The art community was shocked in late December when the Federal Government unexpectedly announced that it no longer deemed it necessary to have a separate Department of the Arts, folding it into a new super department as a cost saving measure.
The message to sector was clear: the arts was not valued by our current Federal Government, yet it was willing to profit off its products.
We are told repeatedly to speak to politicians in the language that they know in order to get our message through – aka money. It baffles me, then, how said politicians can’t connect the value of the makers and performers who deliver our multi-billion dollar cultural tourism industry.
This ignorant inability to connect the arts and its contribution has again been demonstrated this past week. As the Federal Government grappled to come to the table accepting and then supporting the nation-wide bushfire disaster, it was the arts that stepped forward first.
To date, promised donations sit just shy of $57 million from artists, actors, comedians, writers and screen celebrities in the passage of this week.
The homegrown hero who has demonstrated the arts capacity to be empathetic and to connect with communities, is not an A-lister or screen star, but comedian Celeste Barber. It is the antithesis of the label of elitism that the arts is lazily dealt.
Barber’s Facebook campaign is heading toward $45 million, and is increasing every minute. Some have described it as the biggest fundraiser in Facebook’s history. The grass-roots Aussie arts campaign even pipped billionaire business tycoon James Packer, who handed over $5 million this week. Barber had been particularly direct on social media asking why our billionaires are not stepping up, aka post Notre Dame.
Because every day people are donating $10 here, $10 there, that’s what’s adding up to $40 million … if the billionaires donated their version of $10 it would be amazing,’ Barber told news.com.au.
THE ARTS ROLL OUT OF SUPPORT
Donations started rolling in on 5 January, when international performer, P!nk (aka Alecia Beth Moore) pledged $500,000 directly to the fire services via her Instagram feed.
That same day – and like P!nk also posting support links on Instagram to encourage fans to follow suit – Nicole Kidman and Keith Urban donated half a million dollars to the NSW Rural Fire Service. The couple have a home in the Southern Highlands area (NSW) affected by the fires.
In a wry twist, just a matter of weeks after Kylie Minogue was the face of Australia in a new Tourism campaign to British audiences, she donated $500,000 (6 January) to those affected by the bushfires.
A day later on 7 January, actor Chris Hemsworth donated $1 million in the name of his family. That same day, British singer Elton John pledged his donation while playing to a packed stadium at Qudos Bank Arena at Sydney Olympic Park, another $1 million.
The momentum was truly rolling by the 8 January, when rock band Metallica pledged $750,000, sharing the news on their official website.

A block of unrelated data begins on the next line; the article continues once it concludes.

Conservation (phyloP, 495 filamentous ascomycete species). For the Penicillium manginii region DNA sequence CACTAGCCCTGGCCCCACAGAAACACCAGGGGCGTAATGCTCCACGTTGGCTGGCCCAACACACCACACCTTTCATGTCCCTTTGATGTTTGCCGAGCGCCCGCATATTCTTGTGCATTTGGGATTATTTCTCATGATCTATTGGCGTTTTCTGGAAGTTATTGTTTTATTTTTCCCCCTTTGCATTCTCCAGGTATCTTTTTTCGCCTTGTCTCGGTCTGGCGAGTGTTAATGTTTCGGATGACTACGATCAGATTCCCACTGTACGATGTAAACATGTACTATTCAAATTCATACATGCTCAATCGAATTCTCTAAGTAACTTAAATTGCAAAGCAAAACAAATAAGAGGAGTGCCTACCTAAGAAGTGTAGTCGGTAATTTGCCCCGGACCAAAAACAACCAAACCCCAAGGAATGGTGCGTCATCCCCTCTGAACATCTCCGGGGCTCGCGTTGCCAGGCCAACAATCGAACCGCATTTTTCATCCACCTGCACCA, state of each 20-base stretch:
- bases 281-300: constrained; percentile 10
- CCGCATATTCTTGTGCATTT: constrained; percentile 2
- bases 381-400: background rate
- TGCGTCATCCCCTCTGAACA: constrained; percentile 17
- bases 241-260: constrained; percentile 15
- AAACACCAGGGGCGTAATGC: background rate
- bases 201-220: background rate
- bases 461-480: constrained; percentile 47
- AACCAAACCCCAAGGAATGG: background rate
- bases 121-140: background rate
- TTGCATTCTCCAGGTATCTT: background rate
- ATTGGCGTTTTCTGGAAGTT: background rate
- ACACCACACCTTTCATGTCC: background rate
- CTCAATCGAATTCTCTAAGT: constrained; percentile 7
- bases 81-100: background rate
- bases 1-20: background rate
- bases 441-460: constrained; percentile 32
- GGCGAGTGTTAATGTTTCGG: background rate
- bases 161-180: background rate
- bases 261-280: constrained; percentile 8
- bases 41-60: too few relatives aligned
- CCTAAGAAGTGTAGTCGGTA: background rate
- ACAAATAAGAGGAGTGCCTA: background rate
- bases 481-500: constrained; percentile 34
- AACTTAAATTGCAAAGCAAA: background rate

And within the publishing community, Young Adult writers Emily Gale and Nova Weetman have initiated Authors for Fireys, an online auction styled fundraiser. Authors are encouraged to donate copies of their books, to offer mentoring advice or one-on-one services as a manuscript assessor, or even a sneak peek at a draft manuscript.
Among those who have contributed to date are award-winning Queensland author Trent Dalton, South-Australian writer Hannah Kent, crime novelist Candice Fox and Victorian writer Favel Parrett, among others.
Auctioning and donations was popular across the arts as a form of giving. Actor Dacre Montgomery raised over $250,000 through donations; actor Russell Crowe donated $105,000 to Rural Fire Services, and actress Rebel Wilson raised $100,000 by auctioning a private lunch date, an idea that international celebrity chef Gordon Ramsay also announced he would do – the funds from the highest bidder for his exclusive lunch going to the Red Cross Relief Fund.
And not to be missed, 22-year old social media star, Kylie Jenner reportedly donated a $US1 million, also on 8 January, as reported by People, her plea to the animals lost in the fires (while posting her new fur slippers).
ROLE OF SOCIAL MEDIA AND THE RED CARPET
While some actors did not use the moment to pledge funds publicly, they did use their celebrity profile to expose the cause.
Actors Hugh Jackman, US reality star Kim Kardashian West, singer Selena Gomez, and actress Sharon Stone and surfer Kelly Slater have all posted online about the crisis, some offering links and encouraging donations while others advocating climate change campaigns.
It has been reported that #AustralianFires has trended on Twitter in 158 locations around the world, while on Instagram new hashtags have also sprung up. Sex and the City Actress Kristin Davis shared @findabedau, which was set up to help people who lost their homes.
The Bushfires also made it as an exclusive guest to this week’s Golden Globes in Los Angeles, with Russell Crowe (read by Jennifer Aniston), Cate Blanchett, Nicole Kidman and Ellen DeGeneres using their time at the podium to talk about the fires and climate change. Crowe’s statement was worthy of forward-thinking prime minister when he said, ‘We need to act based on science, move our global workforce to renewable energy and respect our planet for the unique and amazing place it is.’